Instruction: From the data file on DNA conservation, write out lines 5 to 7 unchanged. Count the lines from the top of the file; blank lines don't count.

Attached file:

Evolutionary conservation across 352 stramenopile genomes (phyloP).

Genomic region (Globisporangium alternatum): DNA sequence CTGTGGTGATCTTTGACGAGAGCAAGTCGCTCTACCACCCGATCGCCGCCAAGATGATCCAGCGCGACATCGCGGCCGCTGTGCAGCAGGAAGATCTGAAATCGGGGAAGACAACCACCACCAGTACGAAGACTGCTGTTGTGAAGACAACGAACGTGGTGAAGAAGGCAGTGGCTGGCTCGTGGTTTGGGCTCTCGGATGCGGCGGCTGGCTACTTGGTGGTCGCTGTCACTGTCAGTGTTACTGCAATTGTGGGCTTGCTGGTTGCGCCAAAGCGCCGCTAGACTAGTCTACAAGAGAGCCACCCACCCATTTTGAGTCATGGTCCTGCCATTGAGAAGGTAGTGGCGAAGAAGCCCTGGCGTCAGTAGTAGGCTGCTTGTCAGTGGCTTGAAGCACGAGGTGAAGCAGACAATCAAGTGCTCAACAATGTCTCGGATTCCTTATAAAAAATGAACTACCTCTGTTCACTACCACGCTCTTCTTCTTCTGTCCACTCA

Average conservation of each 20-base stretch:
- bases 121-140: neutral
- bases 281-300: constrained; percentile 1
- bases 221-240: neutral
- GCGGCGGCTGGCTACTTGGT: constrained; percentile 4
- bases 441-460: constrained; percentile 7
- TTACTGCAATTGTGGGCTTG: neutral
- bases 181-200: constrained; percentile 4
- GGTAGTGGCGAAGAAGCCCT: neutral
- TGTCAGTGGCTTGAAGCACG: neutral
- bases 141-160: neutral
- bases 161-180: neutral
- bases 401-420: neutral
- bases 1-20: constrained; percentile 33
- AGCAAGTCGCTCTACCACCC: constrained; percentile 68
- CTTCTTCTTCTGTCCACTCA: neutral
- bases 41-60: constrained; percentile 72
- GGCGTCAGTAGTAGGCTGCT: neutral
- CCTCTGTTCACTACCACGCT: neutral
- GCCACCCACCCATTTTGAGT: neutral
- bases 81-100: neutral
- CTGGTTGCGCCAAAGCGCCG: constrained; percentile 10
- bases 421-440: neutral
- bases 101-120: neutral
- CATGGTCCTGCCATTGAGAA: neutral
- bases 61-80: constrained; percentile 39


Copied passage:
- bases 281-300: constrained; percentile 1
- bases 221-240: neutral
- GCGGCGGCTGGCTACTTGGT: constrained; percentile 4